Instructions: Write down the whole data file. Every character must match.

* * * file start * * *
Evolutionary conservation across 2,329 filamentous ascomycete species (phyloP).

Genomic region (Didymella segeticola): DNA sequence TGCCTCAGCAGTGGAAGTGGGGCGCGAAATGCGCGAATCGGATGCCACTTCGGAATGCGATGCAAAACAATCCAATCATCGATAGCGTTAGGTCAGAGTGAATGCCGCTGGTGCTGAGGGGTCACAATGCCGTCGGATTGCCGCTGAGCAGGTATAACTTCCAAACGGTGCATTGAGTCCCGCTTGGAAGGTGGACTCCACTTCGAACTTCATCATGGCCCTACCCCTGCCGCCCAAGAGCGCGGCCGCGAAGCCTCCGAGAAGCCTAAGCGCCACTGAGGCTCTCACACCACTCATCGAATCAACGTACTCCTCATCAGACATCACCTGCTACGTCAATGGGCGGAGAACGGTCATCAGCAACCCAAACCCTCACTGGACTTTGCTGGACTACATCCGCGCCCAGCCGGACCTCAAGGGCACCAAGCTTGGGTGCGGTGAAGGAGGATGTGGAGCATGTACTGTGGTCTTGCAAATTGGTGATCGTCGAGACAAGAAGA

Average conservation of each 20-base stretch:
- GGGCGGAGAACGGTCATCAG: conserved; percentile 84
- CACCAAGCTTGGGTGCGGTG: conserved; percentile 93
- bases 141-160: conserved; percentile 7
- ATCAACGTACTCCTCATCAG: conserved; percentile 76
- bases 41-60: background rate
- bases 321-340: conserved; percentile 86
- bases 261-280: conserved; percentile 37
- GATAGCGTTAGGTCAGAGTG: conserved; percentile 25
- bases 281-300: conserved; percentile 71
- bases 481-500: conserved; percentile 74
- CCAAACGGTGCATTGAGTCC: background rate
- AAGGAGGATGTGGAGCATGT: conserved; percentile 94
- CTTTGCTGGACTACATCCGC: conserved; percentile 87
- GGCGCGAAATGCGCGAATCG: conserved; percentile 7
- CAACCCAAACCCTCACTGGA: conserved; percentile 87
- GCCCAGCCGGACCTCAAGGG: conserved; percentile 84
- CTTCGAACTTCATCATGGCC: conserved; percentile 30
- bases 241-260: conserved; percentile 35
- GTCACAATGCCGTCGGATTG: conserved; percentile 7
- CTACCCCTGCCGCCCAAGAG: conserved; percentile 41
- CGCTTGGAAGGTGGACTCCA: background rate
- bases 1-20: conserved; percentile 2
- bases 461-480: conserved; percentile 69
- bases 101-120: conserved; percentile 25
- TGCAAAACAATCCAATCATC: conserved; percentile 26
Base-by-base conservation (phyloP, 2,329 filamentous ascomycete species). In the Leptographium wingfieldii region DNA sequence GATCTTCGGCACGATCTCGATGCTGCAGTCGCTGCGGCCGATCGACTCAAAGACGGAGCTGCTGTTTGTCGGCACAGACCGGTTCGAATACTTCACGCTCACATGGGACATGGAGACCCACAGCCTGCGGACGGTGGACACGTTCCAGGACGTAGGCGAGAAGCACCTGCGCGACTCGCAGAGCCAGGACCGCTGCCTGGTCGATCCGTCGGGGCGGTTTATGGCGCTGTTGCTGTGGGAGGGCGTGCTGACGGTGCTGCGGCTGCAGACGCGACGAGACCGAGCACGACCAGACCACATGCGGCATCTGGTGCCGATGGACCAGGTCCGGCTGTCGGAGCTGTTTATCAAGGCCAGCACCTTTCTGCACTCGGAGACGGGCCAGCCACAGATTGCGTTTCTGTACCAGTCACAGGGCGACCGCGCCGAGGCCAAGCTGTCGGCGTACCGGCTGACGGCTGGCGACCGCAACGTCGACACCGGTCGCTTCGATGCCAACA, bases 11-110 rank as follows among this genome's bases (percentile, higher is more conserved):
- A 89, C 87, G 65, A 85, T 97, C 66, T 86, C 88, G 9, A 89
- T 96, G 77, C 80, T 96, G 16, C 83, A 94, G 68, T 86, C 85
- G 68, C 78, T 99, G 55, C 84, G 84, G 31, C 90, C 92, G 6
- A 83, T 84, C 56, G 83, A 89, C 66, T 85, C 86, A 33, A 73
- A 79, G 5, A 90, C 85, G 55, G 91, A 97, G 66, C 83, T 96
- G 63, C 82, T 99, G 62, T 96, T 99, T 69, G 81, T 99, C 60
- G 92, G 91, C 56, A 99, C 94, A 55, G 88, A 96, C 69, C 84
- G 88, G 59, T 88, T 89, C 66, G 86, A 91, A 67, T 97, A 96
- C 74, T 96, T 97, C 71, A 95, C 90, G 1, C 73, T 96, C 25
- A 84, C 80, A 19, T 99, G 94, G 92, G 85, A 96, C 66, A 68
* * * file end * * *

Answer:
Evolutionary conservation across 2,329 filamentous ascomycete species (phyloP).

Genomic region (Didymella segeticola): DNA sequence TGCCTCAGCAGTGGAAGTGGGGCGCGAAATGCGCGAATCGGATGCCACTTCGGAATGCGATGCAAAACAATCCAATCATCGATAGCGTTAGGTCAGAGTGAATGCCGCTGGTGCTGAGGGGTCACAATGCCGTCGGATTGCCGCTGAGCAGGTATAACTTCCAAACGGTGCATTGAGTCCCGCTTGGAAGGTGGACTCCACTTCGAACTTCATCATGGCCCTACCCCTGCCGCCCAAGAGCGCGGCCGCGAAGCCTCCGAGAAGCCTAAGCGCCACTGAGGCTCTCACACCACTCATCGAATCAACGTACTCCTCATCAGACATCACCTGCTACGTCAATGGGCGGAGAACGGTCATCAGCAACCCAAACCCTCACTGGACTTTGCTGGACTACATCCGCGCCCAGCCGGACCTCAAGGGCACCAAGCTTGGGTGCGGTGAAGGAGGATGTGGAGCATGTACTGTGGTCTTGCAAATTGGTGATCGTCGAGACAAGAAGA

Average conservation of each 20-base stretch:
- GGGCGGAGAACGGTCATCAG: conserved; percentile 84
- CACCAAGCTTGGGTGCGGTG: conserved; percentile 93
- bases 141-160: conserved; percentile 7
- ATCAACGTACTCCTCATCAG: conserved; percentile 76
- bases 41-60: background rate
- bases 321-340: conserved; percentile 86
- bases 261-280: conserved; percentile 37
- GATAGCGTTAGGTCAGAGTG: conserved; percentile 25
- bases 281-300: conserved; percentile 71
- bases 481-500: conserved; percentile 74
- CCAAACGGTGCATTGAGTCC: background rate
- AAGGAGGATGTGGAGCATGT: conserved; percentile 94
- CTTTGCTGGACTACATCCGC: conserved; percentile 87
- GGCGCGAAATGCGCGAATCG: conserved; percentile 7
- CAACCCAAACCCTCACTGGA: conserved; percentile 87
- GCCCAGCCGGACCTCAAGGG: conserved; percentile 84
- CTTCGAACTTCATCATGGCC: conserved; percentile 30
- bases 241-260: conserved; percentile 35
- GTCACAATGCCGTCGGATTG: conserved; percentile 7
- CTACCCCTGCCGCCCAAGAG: conserved; percentile 41
- CGCTTGGAAGGTGGACTCCA: background rate
- bases 1-20: conserved; percentile 2
- bases 461-480: conserved; percentile 69
- bases 101-120: conserved; percentile 25
- TGCAAAACAATCCAATCATC: conserved; percentile 26
Base-by-base conservation (phyloP, 2,329 filamentous ascomycete species). In the Leptographium wingfieldii region DNA sequence GATCTTCGGCACGATCTCGATGCTGCAGTCGCTGCGGCCGATCGACTCAAAGACGGAGCTGCTGTTTGTCGGCACAGACCGGTTCGAATACTTCACGCTCACATGGGACATGGAGACCCACAGCCTGCGGACGGTGGACACGTTCCAGGACGTAGGCGAGAAGCACCTGCGCGACTCGCAGAGCCAGGACCGCTGCCTGGTCGATCCGTCGGGGCGGTTTATGGCGCTGTTGCTGTGGGAGGGCGTGCTGACGGTGCTGCGGCTGCAGACGCGACGAGACCGAGCACGACCAGACCACATGCGGCATCTGGTGCCGATGGACCAGGTCCGGCTGTCGGAGCTGTTTATCAAGGCCAGCACCTTTCTGCACTCGGAGACGGGCCAGCCACAGATTGCGTTTCTGTACCAGTCACAGGGCGACCGCGCCGAGGCCAAGCTGTCGGCGTACCGGCTGACGGCTGGCGACCGCAACGTCGACACCGGTCGCTTCGATGCCAACA, bases 11-110 rank as follows among this genome's bases (percentile, higher is more conserved):
- A 89, C 87, G 65, A 85, T 97, C 66, T 86, C 88, G 9, A 89
- T 96, G 77, C 80, T 96, G 16, C 83, A 94, G 68, T 86, C 85
- G 68, C 78, T 99, G 55, C 84, G 84, G 31, C 90, C 92, G 6
- A 83, T 84, C 56, G 83, A 89, C 66, T 85, C 86, A 33, A 73
- A 79, G 5, A 90, C 85, G 55, G 91, A 97, G 66, C 83, T 96
- G 63, C 82, T 99, G 62, T 96, T 99, T 69, G 81, T 99, C 60
- G 92, G 91, C 56, A 99, C 94, A 55, G 88, A 96, C 69, C 84
- G 88, G 59, T 88, T 89, C 66, G 86, A 91, A 67, T 97, A 96
- C 74, T 96, T 97, C 71, A 95, C 90, G 1, C 73, T 96, C 25
- A 84, C 80, A 19, T 99, G 94, G 92, G 85, A 96, C 66, A 68